Sept. 28, 2005 A new $10 bill, the third in the series of redesigned bills that make it more difficult for counterfeiters to copy the bills, will enter circulation in early 2006. The U.S. Treasury Department, the Federal Reserve and the Secret Service unveiled the bill Wednesday at a ceremony in New York.
"The new $10 notes will be safer, smarter and more secure. These new changes protect both consumers and businesses from fraud," Lt. Gov. Vargrave Richards said in a news release Monday.
The $10 bill has special significance for the Virgin Islands because it bears the portrait of the first treasury secretary, Alexander Hamilton. He grew up on St. Croix.
According to Tom Ferguson, the Treasury Department's director of the Bureau of Engraving and Printing, $10 bills are commonly circulated outside of the United States, particularly in Latin America.
"We will work closely with the banking institutions worldwide to ensure that the new $10 note's entry into markets is a smooth transition," Ferguson said.
The bill incorporates enhanced security features, subtle background colors and symbols of freedom into the designs.
The new currency makes counterfeiting more difficult and makes it easier for financial institutions, professional cash-handlers and the public to check their U.S. currency.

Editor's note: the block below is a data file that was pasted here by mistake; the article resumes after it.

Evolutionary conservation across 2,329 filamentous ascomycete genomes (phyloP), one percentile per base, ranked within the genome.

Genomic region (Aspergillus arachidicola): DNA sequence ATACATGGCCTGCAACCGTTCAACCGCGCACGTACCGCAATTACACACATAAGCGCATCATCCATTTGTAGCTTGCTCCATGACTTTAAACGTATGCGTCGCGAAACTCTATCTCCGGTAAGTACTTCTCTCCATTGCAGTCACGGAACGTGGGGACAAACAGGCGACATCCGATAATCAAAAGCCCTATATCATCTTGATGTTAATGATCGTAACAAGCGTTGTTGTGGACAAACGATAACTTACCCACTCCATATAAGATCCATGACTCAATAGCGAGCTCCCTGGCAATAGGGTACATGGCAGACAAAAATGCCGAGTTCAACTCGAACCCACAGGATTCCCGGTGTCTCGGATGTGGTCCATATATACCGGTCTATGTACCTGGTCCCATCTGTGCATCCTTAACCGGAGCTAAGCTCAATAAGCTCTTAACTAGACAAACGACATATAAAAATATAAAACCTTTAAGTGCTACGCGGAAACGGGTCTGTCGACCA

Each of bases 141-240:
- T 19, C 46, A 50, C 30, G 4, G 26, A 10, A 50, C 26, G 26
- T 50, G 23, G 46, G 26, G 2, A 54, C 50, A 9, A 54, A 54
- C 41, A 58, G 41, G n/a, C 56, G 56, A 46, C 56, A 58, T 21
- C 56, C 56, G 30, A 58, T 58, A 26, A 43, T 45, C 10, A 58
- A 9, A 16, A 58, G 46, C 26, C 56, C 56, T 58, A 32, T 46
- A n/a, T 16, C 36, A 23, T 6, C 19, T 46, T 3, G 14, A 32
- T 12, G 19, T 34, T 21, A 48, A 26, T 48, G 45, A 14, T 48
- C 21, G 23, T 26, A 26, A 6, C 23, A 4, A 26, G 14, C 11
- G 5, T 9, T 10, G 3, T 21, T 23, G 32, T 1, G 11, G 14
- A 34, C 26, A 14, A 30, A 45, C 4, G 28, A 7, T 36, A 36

"Counterfeiting has been kept at low levels through a combination of improvements in security features, aggressive law enforcement and education efforts to inform the public about how to check their currency," said Larry Johnson, special agent in charge of the Criminal Investigation Division of the U.S. Secret Service. "In order to safeguard their hard-earned money, we encourage those who use U.S. currency to learn to use the notes' security features in checking their notes' authenticity."
The new $10 bill has three security features that are easy for consumers and merchants to check. They have color-shifting ink, which means the numeral in the lower right corner on the face of the note, indicating its denomination, changes color from copper to green when the note is tilted.
It has a watermark – a faint image, similar to the portrait, which is part of the paper itself and is visible from both sides when held up to the light.
And the security thread is visible from both sides when held up to the light. This vertical strip of plastic is embedded in the paper and spells out the denomination in tiny print.
Richards also urged residents to familiarize themselves with the new bill. He said that if residents accept a counterfeit bill, it cannot be replaced with a real one.
The old $10 bills will remain in circulation until they're no longer usable.
The Treasury Department put the redesigned $20 bill into circulation in 2003 and the $50 bill in September 2004.
The government plans to update currency every seven to 10 years to stay ahead of counterfeiters using digital methods. In 2004, the number of counterfeits digitally produced accounted for about 54 percent of all bills detected. In 1995, the percentage stood at less than 1 percent.
The $100 bill is the next scheduled for redesign. At this time, the government does not plan to redesign the $5, $2 and $1 bills.
Share your reaction to this news with other Source readers. Please include headline, your name and city and state/country or island where you reside.